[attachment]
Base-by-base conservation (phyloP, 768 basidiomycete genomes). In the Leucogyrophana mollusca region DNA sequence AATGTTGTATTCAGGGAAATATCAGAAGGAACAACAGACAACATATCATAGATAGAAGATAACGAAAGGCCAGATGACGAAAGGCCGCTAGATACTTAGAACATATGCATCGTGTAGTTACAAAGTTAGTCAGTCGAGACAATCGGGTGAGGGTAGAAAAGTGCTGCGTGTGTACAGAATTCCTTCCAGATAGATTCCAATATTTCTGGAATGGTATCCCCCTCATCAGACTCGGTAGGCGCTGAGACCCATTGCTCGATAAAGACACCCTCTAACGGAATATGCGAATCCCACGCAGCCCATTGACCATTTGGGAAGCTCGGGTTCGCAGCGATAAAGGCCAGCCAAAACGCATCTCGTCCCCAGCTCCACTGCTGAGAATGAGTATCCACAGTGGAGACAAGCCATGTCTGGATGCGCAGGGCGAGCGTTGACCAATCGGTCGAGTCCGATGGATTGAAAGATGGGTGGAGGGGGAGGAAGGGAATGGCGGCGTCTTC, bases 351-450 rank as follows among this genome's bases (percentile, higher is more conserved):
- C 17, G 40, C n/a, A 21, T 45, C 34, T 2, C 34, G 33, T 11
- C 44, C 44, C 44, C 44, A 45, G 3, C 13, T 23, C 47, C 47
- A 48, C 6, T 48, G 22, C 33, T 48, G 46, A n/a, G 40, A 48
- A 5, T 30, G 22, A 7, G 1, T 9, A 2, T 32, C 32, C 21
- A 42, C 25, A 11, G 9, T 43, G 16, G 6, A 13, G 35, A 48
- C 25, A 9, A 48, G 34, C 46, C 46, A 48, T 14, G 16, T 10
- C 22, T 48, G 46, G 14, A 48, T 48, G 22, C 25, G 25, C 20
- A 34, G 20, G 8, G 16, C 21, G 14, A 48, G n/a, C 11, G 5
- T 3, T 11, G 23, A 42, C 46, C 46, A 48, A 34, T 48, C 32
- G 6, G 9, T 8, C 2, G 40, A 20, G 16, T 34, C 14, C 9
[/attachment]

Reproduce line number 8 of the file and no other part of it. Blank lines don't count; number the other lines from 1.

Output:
- C 22, T 48, G 46, G 14, A 48, T 48, G 22, C 25, G 25, C 20